In this cross-sectional study of 116 survivors of childhood ALL, leptin levels were higher among females and those who had received CRT. Adiponectin closely mirrored insulin resistance, while leptin reflected insulin resistance as well as anthropomorphic, DXA, and CT measures of body fat. Furthermore, insulin resistance was nearly uniformly present regardless of gender or treatment variables and was found in non-obese, non-overweight subjects.
In a series of recent papers, Moschovi and colleagues described leptin and adiponectin levels during diagnosis and treatment of childhood leukemia and lymphoma.[17
] In their study of children with acute lymphoblastic leukemia, nine patients with ALL aged 2 to 7 years were found to have low adiponectin and high leptin levels at diagnosis; adipokines gradually moved towards non-cancer control levels during treatment.[18
] When 121 subjects with Non-Hodgkin Lymphoma subjects were examined, higher adiponectin levels at baseline was associated with worse prognosis.[17
] No prior study, however, has examined adipokines and their relationship to insulin resistance and measures of body fatness in survivors of acute leukemia.
Our findings contribute to a better understanding of how insulin resistance develops in long-term survivors of childhood ALL. Female gender and history of treatment with CRT were associated with higher leptin levels, lower adiponectin levels, and increased body fat as measured by BMI, waist circumference, DXA and abdominal CT, when compared to male gender and those without a history of treatment with CRT. Leptin, which communicates primarily with the brain regarding energy usage, was strongly correlated with insulin resistance in our overweight and obese subjects. We hypothesize that ALL or its therapy may result in a form of central leptin resistance so that, instead of processing a signal to burn energy, these subjects inappropriately store energy. Central leptin resistance in this population could be caused by damage to the hypothalamus itself, disruption of communication between the blood and the hypothalamus, or down-regulation of hypothalamic leptin receptors.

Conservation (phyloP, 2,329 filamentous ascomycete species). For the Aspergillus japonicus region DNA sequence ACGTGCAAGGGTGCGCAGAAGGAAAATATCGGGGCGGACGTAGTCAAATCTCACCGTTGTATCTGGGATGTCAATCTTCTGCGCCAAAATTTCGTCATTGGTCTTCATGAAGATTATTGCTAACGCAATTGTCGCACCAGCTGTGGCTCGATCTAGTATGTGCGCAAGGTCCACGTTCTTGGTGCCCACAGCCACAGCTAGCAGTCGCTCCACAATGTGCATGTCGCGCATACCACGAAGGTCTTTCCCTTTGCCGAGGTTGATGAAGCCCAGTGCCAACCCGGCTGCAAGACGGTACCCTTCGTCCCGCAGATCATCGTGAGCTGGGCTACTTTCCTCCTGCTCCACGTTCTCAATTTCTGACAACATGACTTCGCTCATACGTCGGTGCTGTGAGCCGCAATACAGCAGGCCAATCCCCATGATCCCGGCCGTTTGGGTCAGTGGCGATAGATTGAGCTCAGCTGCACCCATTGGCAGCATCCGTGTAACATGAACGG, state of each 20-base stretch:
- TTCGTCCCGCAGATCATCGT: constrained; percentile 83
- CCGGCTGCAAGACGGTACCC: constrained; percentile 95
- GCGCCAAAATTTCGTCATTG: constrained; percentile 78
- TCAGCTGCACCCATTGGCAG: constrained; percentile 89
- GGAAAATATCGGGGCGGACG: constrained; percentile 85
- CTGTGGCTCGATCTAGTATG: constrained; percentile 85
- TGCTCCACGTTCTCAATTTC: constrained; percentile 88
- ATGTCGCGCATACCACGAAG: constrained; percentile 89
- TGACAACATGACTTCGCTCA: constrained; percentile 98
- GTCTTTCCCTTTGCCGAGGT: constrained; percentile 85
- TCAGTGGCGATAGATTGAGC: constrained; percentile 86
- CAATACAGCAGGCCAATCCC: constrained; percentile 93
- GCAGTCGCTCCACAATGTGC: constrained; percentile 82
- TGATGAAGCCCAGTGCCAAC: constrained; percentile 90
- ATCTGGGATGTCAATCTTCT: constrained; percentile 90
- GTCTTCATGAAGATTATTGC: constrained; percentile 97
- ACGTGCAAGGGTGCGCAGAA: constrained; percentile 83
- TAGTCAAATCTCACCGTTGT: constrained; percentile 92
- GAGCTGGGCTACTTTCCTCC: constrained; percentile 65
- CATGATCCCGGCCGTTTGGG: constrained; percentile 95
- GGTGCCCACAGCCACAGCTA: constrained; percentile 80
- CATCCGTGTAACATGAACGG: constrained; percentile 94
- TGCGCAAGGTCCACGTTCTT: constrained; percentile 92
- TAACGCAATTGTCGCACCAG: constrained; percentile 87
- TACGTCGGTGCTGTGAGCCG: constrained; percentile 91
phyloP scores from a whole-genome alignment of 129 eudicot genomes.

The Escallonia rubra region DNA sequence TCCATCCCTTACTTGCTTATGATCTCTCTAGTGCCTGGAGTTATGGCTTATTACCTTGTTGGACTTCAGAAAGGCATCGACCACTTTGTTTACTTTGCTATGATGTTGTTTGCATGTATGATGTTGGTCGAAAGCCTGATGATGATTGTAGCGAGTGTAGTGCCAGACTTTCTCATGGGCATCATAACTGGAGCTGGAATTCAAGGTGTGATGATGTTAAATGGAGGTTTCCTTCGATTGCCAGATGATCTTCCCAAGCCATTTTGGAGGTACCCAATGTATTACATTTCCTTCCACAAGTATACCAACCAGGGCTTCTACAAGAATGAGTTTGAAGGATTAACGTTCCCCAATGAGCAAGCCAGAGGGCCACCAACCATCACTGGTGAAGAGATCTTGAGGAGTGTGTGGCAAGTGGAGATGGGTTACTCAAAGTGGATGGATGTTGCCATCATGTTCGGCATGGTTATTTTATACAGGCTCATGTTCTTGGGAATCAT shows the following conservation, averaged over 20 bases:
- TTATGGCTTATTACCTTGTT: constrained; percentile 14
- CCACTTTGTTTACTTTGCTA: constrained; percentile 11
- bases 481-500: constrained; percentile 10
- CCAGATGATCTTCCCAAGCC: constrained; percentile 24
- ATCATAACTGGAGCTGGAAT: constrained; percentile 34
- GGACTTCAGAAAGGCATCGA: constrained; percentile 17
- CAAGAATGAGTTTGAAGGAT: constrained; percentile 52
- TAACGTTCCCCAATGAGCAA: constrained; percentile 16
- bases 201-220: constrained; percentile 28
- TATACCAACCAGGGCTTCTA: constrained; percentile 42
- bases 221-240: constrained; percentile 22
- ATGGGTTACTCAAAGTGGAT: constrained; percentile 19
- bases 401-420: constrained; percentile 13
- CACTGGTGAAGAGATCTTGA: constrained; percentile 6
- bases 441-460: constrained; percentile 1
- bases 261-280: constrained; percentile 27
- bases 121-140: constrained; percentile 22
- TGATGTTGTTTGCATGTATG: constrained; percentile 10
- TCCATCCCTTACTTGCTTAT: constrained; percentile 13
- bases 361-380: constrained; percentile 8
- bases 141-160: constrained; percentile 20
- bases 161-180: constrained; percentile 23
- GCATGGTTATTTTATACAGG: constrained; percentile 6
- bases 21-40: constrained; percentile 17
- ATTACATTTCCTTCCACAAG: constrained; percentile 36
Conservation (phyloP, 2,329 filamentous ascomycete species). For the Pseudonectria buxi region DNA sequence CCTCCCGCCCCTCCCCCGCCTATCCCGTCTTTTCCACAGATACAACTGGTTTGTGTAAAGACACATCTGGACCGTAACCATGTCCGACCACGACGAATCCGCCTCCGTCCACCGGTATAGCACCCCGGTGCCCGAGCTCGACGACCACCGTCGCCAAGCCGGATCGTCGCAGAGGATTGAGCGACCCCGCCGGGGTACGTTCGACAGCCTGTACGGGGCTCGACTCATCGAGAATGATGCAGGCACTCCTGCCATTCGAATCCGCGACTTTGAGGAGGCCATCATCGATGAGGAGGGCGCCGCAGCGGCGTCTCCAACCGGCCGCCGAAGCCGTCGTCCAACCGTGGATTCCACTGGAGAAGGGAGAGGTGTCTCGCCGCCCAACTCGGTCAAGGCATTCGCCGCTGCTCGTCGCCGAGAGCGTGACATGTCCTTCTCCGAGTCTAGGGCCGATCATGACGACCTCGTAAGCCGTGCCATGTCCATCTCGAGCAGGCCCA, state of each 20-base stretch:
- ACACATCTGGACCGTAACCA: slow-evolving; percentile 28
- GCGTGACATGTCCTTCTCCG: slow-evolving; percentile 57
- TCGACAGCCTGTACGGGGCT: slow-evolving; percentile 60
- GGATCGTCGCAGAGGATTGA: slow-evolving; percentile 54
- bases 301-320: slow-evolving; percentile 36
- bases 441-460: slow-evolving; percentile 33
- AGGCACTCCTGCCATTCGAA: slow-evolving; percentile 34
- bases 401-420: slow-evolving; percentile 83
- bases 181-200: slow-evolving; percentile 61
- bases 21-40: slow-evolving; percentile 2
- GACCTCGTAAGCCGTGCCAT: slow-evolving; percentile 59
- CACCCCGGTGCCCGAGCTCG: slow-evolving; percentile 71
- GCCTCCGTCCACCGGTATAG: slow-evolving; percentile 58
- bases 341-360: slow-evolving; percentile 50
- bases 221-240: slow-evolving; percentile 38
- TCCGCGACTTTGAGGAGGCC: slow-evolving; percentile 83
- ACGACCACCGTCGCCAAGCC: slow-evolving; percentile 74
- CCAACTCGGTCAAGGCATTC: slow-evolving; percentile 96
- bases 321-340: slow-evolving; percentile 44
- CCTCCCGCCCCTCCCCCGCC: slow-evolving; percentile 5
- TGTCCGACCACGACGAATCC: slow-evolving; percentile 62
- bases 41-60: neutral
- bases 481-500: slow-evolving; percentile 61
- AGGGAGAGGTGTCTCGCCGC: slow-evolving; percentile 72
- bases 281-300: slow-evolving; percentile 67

Our results support a mechanism for insulin resistance in this population that is in some part independent of BMI. Among subjects with BMI less than 25 (non-obese, non-overweight subjects), mean HOMA-IR was above normal levels, but leptin levels did not differ by HOMA-IR. While survivors of ALL are overweight and obese, on average, and are insulin resistant, on average, these two findings may not be completely interdependent. Further research among lean ALL survivors is needed.
Our study has some limitations. As noted, we conducted a cross-sectional analysis, so that causality cannot be inferred. Additionally, we do not have measures of body fatness and insulin resistance that pre-date the diagnosis of ALL in this population. Prior study of this population of ALL survivors has shown them to be more obese and more insulin resistant than non-cancer controls, however.[7
] Furthermore, our population of long-term ALL survivors is one of the largest that has been studied, and no prior examination of adipokines and insulin resistance in ALL survivors has been reported.
In conclusion, in this study of 116 survivors of childhood ALL, we have shown derangements in adipokines which may help explain the body composition changes and insulin resistance commonly seen in this population. Furthermore, we describe insulin resistance and serum leptin changes even among non-overweight, non-obese subjects. Our findings suggest that anthropomorphic and metabolic changes many years after ALL treatment remain a major health problem facing survivors and may be related to central leptin resistance.